Thursday 15 December 2022

The Case for Nuclear

ADDED (19 January 2024): Greenpeace 10 favourite myths about nuclear debunked. Zion Lights

The prompt for this post was discussion with an Australian Green Activist (GA) friend, anti-nuclear, who said she would be interested in reading my best argument in favour of nuclear. This is my attempt, as at December 2022, which I’ll update from time to time. 

Welcome to comment on how to frame this better and more persuasively.

I’m not arguing for only nuclear, or even for majority nuclear. Just that nuclear ought to be in the mix of carbon-free electricity generation options. The weird thing is that on the pro-nuclear side, we are more than happy for renewables to be part of the mix. But on the renewables side, they are (mostly) not at all willing to consider nuclear. That must change. IMO.

According to the Greens we have a “climate emergency”. Yet the option of nuclear energy is not on the table. Weird. (A Thing I dont get).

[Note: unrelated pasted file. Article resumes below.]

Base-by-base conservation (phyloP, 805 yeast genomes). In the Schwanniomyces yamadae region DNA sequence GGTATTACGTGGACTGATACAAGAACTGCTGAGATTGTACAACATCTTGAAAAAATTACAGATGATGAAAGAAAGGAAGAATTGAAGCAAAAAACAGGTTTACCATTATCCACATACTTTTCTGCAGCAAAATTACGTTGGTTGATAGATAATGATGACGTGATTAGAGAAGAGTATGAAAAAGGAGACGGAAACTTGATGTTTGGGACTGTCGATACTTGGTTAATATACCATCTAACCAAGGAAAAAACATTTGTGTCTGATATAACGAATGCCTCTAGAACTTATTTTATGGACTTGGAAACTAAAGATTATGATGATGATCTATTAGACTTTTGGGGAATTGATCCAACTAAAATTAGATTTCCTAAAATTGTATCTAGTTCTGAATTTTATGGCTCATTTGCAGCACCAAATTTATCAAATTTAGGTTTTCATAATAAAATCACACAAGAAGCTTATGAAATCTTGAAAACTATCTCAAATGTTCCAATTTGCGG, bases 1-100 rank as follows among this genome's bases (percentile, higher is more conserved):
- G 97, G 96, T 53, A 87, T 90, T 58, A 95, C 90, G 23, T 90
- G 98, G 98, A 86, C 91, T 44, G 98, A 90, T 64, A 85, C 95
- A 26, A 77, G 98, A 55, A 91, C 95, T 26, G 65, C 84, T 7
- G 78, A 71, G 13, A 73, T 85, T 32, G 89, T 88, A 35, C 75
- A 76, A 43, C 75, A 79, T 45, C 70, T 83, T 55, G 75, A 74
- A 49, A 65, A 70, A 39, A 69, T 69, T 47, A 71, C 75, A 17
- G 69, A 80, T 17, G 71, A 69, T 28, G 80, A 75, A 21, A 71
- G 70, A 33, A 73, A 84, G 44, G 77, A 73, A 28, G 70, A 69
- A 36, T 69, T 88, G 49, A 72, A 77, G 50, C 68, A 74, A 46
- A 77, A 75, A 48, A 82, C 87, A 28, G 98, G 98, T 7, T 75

That strikes me as similar to saying “we have a pandemic, but we won’t use vaccines". It is possible to control the  “climate emergency” without nuclear. But it is less efficient and will take a lot longer. 

When I asked my GA friend what her objections to nuclear were, she said:

  • Waste: how to deal with it? There has been no suitable solution so far (she says).
  • Safety: what about Chernobyl? What about Fukushima? (she asks).

 GA did not mention costs of nuclear, though that often comes up. Or the lead-time in building nuclear. I will also address these as they are often cited.



1. History: we’ve been going for 70+ years generating electricity with nuclear power. We have had no issue with handling waste. In fact, nuclear is the only source of power which cleans up its own wast. Consider coal and oil, for example. Their wast simply vents to the atmosphere. Even solar and wind, when their equipment is worn out, it’s simply dumped. Nuclear, by contrast, handles its waste extremely carefully and does away with it in ways that are safe and reliable. 


2. Waste is stored in glassified (aka “vitrified”) vats called “Dry Cask Storage".  These have been destruction-tested by crashing semi-trailer trucks and diesel locomotives into them, and they have survived. This is the medium to long-term solution, and it’s working fine.